There was a moment's pause, during which Djalma sought in vain to explain
to himself this mysterious adventure.  "And who are you?" asked he, with
a look of suspicion; for the gloomy silence of the Phansegar's two
companions, who stared fixedly at each other, began to give him some

"We are yours, if you will be ours," answered the Indian.

"I have no need of you--nor you of me."

"Who knows?"

"I know it."

"You are deceived.  The English killed your father, a king; made you a
captive; proscribed you, you have lost all your possessions."

At this cruel reminder, the countenance of Djalma darkened.  He started,
and a bitter smile curled his lip.  The Phansegar continued:

"Your father was just and brave--beloved by his subjects--they called him
'Father of the Generous,' and he was well named.  Will you leave his
death unavenged?  Will the hate, which gnaws at your heart, be without

"My father died with arms in his hand.  I revenged his death on the
English whom I killed in war.  He, who has since been a father to me, and
who fought also in the same cause, told me, that it would now be madness
to attempt to recover my territory from the English.  When they gave me
my liberty, I swore never again to set foot in India--and I keep the
oaths I make."

"Those who despoiled you, who took you captive, who killed your father--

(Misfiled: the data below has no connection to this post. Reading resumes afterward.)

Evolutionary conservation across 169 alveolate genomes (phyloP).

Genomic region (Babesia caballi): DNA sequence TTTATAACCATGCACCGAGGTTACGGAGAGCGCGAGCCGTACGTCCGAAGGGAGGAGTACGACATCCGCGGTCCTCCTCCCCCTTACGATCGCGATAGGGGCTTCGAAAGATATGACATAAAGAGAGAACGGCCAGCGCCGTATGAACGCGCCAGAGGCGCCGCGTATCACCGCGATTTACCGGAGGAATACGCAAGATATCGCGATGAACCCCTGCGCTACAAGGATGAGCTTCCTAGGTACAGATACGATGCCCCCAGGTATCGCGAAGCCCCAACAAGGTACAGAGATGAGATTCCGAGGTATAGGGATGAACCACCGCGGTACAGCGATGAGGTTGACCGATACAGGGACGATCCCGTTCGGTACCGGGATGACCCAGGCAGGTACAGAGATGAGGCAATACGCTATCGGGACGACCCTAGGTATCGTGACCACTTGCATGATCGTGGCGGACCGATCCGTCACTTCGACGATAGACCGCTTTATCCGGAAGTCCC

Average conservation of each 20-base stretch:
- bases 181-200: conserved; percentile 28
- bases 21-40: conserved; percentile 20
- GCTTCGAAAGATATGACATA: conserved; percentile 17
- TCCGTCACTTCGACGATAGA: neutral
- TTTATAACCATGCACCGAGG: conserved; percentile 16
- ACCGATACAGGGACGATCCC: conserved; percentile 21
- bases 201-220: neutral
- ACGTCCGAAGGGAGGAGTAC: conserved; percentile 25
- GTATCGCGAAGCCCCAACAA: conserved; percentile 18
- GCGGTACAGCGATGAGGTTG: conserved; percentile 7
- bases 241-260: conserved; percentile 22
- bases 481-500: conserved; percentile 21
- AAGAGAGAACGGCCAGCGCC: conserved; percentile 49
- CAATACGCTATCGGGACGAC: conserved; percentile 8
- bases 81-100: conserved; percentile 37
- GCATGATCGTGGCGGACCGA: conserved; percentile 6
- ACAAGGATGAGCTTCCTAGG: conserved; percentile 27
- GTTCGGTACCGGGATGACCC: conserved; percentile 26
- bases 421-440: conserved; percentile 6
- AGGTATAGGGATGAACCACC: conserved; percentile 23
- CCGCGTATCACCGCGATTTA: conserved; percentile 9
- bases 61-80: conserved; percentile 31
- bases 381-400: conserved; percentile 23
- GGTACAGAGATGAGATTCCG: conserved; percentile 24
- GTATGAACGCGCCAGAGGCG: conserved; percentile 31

were men.  Are there not other men, on whom you can avenge yourself!  Let
your hate fall upon them!"

"You, who speak thus of men, are not a man!"

"I, and those who resemble me, are more than men.  We are, to the rest of
the human race, what the bold hunter is to the wild beasts, which they
run down in the forest.  Will you be, like us, more than a man?  Will you
glut surely, largely, safely--the hate which devours your heart, for all
the evil done you?"

"Your words become more and more obscure: I have no hatred in my heart,"
said Djalma.  "When an enemy is worthy of me, I fight with him; when he
is unworthy, I despise him.  So that I have no hate--either for brave men
or cowards."

"Treachery!" cried the negro on a sudden, pointing with rapid gesture to
the door, for Djalma and the Indian had now withdrawn a little from it,
and were standing in one corner of the hovel.

At the shout of the negro, Faringhea, who had not been perceived by
Djalma, threw off abruptly the mat which covered him, drew his crease,
started up like a tiger, and with one bound was out of the cabin.  Then,
seeing a body of soldiers advancing cautiously in a circle, he dealt one
of them a mortal stroke, threw down two others, and disappeared in the
midst of the ruins.  All this passed so instantaneously, that, when
Djalma turned round, to ascertain the cause of the negro's cry of alarm,
Faringhea had already disappeared.

The muskets of several soldiers, crowding to the door, were immediately
pointed at Djalma and the three Stranglers, whilst others went in pursuit
of Faringhea.  The negro, the Malay, and the Indian, seeing the
impossibility of resistance, exchanged a few rapid words, and offered